“We used reverse-engineering and sample testing to track censorship on WeChat and YY,” Lotus Ruan, one of the researchers, wrote. “As such, we were able to observe what keywords triggered censorship on each platform. We then performed content analysis on these keywords to contextual [sic] our findings.”

Such censorship is damaging, given that WeChat is integral to many people’s lives in China. Having readily available information enables clinicians to optimize the treatment of their patients, and it allows epidemiologists to offer real-time guidance on how to contain the outbreak, including allowing for their assessments of various interventions.

“The broad censorship may restrict vital communication related to disease information and prevention among users and end up harming public health,” Ruan wrote.

For example, while scientific literature demonstrated human-to-human transmission, local authorities failed to promptly inform the public. As a result, more than five million people left Wuhan for Chinese New Year or other reasons, spreading the novel coronavirus both within Wuhan and internationally.

WeChat and YY did not respond to The Varsity’s requests for comment.

Let’s block ads! (Why?)



Source link

Continue Reading

Media

Unsatisfactory end to a great story

Published

on

There is nothing quite as disappointing as an unsatisfactory end to a great story. This can be seen in pop culture, such as Star Wars and Game of Thrones, but it is also relevant biblically. Of the many verses and stories within the The Holy Bible, there are a few that have endings that, given the opportunity, people would change. One of these stories is Revelation 21: 5.

The story has a strong and engaging beginning, but it falters near the end. The second verse in this story even says, “ I saw the Holy City, the new Jerusalem, coming down out of heaven from God, prepared as a bride beautifully dressed for her husband.” It is expected that this story would have more anticipation; there should have been more exploration and excitement in the Holy City. The story essentially says that those who are corrupt, make mortal sins, or don’t believe in God will not be accepted into heaven. The important verses in this story, however, are “He who was seated on the throne said, ‘I am making everything new!’ Then he said, “Write this down, for these words are trustworthy and true.” These help verses help progress God’s purpose and his creation of Earth, but it is irrelevant to the story of heaven. These verses also leave the idea of what God was creating unresolved. What exactly is ‘everything’ the man on the throne was referring to? And was that same man God? It can be presumed that he is, yet there is no solid proof.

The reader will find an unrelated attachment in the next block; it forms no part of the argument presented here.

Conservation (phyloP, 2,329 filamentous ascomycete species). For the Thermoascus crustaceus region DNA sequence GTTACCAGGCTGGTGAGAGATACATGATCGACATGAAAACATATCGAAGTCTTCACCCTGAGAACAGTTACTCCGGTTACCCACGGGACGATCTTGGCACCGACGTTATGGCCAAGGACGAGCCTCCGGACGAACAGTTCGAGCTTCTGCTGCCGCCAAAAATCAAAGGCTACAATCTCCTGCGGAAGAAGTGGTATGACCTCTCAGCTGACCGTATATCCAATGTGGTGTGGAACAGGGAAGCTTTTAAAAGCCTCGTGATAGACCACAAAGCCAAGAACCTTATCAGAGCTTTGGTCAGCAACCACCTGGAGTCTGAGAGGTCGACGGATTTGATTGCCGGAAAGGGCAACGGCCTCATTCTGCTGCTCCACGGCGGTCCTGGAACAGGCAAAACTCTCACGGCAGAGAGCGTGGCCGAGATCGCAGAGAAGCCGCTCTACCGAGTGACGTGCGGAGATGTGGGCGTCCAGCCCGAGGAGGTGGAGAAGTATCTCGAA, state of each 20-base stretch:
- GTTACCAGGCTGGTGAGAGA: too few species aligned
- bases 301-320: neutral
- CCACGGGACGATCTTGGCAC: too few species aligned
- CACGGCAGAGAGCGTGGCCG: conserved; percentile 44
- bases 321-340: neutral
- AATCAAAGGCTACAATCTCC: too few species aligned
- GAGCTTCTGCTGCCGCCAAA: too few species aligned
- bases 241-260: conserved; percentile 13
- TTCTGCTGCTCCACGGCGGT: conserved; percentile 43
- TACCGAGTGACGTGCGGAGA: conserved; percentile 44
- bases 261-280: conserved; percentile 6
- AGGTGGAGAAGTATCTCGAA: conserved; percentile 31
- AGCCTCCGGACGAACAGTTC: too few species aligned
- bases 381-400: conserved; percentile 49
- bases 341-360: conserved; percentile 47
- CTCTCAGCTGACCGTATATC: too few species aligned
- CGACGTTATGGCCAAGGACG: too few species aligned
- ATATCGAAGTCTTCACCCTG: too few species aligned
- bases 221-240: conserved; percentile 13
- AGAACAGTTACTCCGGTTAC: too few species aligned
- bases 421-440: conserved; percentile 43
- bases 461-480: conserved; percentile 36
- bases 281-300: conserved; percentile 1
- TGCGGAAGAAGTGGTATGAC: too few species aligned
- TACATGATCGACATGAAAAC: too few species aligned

This story could be improved by discussing what all it takes to enter heaven. It could also be improved by providing more details. Those with no background information on God’s creations will be confused by this story. How many of each animal does he create? On which day does he create them? There should be more detail, and also more enthusiasm. The creation of the world is no small feat. It should be treated with exuberance.

This story is captivating, yes, but it lacks a solid, concrete ending. It should be a bit longer. These verses don’t help the audience determine the purpose of the man on the throne, nor why he is ‘making everything new.’ It’s an interesting story, but it just needs more depth. A few added details could make this the most engaging story told in the bible. Less isn’t always more, especially in the case of Revelation 21.

Continue Reading

Media

The World Needs More Kindness

Published

on

The state of the world is in shambles. People are constantly having disagreements, and hurting each other in the process. No one can seem to agree on anything. Because of this, pain thrives within the world. Though good things happen every day, so do bad things. Usually, the bad things account for more than the good. So how did the world come to be like this?

Life used to be much simpler. People were kind to one another because they didn’t have any reason not to be. The world today is bitter. People fight and bicker every single day. The world has become a place of suffering by refusing acceptance. Hundreds of years ago life was easier because everyone had the same opinions. Those who did disagree seldom spoke up because of their class ranking. Freedom of speech was not yet prevalent, so people helped their tongues and only talked to those they respected. There was no reason to fight because everyone was living the same life. Thankfully, the times changed and more people are allowed rights. What didn’t translate into modern society today, however, was how kindness is regarded– that I learned from the Bible.

In Proverbs 21:21, the Bible literally says, “Whoever pursues righteousness and kindness will find life, righteousness, and honor.”The world is broken because few people are following the path of kindness. Differences aside, empathy and respect should be valued above all else. The different opinions between people are irrelevant; what matters is the attitude they exhibit toward one another. Finding kindness is no easy feat. Instead of looking for it, the world needs to practice kindness. By doing so, they will live honorable and happy lives.

Catastrophes have occurred all over the world– especially this year. The fires in Australia were traumatic, the death of acclaimed basketball star Kobe Bryant and his daughter was tragic, and the spread of the Coronavirus has put the whole world in a slump. The way through these times is to treat one another with a smile and friendly words. Disagreements do not have to translate to times of tragedy. The verse Luke 6:35 says, “But love your enemies, and do good, and lend, expecting nothing in return, and your reward will be great.” No matter the situation in the world, loving everyone is inherent to achieving the same cohesion within the country from many years ago. Opinions don’t have to be the same, but attitude and behavior do. With a little kindness, the world could go a long way.

 

Published By Harry Miller

Continue Reading

Trending